HL Deb 20 May 1998 vol 589 c171WA
Lord Acton

asked Her Majesty's Government:

What is their policy towards asylum seekers from the Democratic Republic of the Congo. [HL2015]

The Parliamentary Under-Secretary of State, Home Office (Lord Williams of Mostyn)

My right honourable friend the Home Secretary announced in another place on 16 May 1997 that he has made a declaration under the Social Security (Persons from Abroad) Miscellaneous Amendments Regulations 1996 that the former Zaire had undergone such an upheaval that we would not seek to enforce the return of refused asylum seekers to that country for the time being.

The new government of what is now the Democratic Republic of the Congo (DRC) has been in power for a year. The situation in the country has been carefully monitored and there have been consultations with the Foreign and Commonwealth Office and with other European partners. Information has also been obtained from a range of sources, including the United Nations High Commissioner for Refugees. Although there is conflict in the east of the country, security conditions in Kinshasa and in western areas of the DRC have been relatively stable for some months.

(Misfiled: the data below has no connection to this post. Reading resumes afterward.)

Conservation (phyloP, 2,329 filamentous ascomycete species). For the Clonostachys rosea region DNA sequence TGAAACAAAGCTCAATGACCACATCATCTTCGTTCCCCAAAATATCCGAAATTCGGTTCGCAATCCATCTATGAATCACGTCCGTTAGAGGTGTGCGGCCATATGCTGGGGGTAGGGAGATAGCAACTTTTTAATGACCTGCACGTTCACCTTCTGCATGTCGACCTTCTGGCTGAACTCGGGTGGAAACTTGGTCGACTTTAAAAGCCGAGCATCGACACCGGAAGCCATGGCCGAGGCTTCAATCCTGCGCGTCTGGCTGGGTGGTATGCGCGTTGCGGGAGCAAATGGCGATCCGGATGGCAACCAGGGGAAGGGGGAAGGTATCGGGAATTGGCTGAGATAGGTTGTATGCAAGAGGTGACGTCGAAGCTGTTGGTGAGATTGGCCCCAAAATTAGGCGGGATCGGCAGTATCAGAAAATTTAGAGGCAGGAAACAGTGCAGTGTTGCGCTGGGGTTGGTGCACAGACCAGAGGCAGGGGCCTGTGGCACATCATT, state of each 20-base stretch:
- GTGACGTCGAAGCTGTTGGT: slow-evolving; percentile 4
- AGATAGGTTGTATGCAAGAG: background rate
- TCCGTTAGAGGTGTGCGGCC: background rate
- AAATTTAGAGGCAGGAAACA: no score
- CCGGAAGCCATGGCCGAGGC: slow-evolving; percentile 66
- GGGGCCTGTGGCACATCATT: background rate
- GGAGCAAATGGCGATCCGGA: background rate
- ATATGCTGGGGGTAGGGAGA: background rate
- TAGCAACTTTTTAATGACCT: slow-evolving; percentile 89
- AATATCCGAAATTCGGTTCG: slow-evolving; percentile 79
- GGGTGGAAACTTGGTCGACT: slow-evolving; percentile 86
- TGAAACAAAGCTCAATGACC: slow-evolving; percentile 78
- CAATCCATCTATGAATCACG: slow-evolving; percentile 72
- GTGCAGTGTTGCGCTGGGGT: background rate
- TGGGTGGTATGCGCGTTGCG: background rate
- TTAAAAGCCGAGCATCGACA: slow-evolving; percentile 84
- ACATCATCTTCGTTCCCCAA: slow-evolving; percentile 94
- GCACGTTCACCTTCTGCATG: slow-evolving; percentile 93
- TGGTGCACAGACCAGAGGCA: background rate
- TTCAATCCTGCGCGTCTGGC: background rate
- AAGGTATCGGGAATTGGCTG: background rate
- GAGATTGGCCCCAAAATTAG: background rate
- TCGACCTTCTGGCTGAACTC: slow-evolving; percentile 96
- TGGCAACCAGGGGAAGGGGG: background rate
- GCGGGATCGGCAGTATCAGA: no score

The information received about conditions in the DRC enables us to make an informed assessment of the merits of asylum applications made prior to the upheaval and subsequently, in accordance with our international obligations. The Home Office will review all outstanding claims, including those which have previously been refused and are awaiting appeal hearings. Individuals whose claims have already been refused and determined by the independent Immigration Appellate Authority and who are either liable to removal or are awaiting further consideration will be able to submit fresh applications for consideration, which, if refused, will attract a fresh right of appeal. If an applicant is able to demonstrate that his fear of persecution is well founded, then asylum will be granted. Also, consideration will be given where there are exceptional and compelling humanitarian reasons for not enforcing return. If asylum or exceptional treatment is not merited, the normal course will be to expect applicants to return to the DRC. We will continue to monitor developments in the region.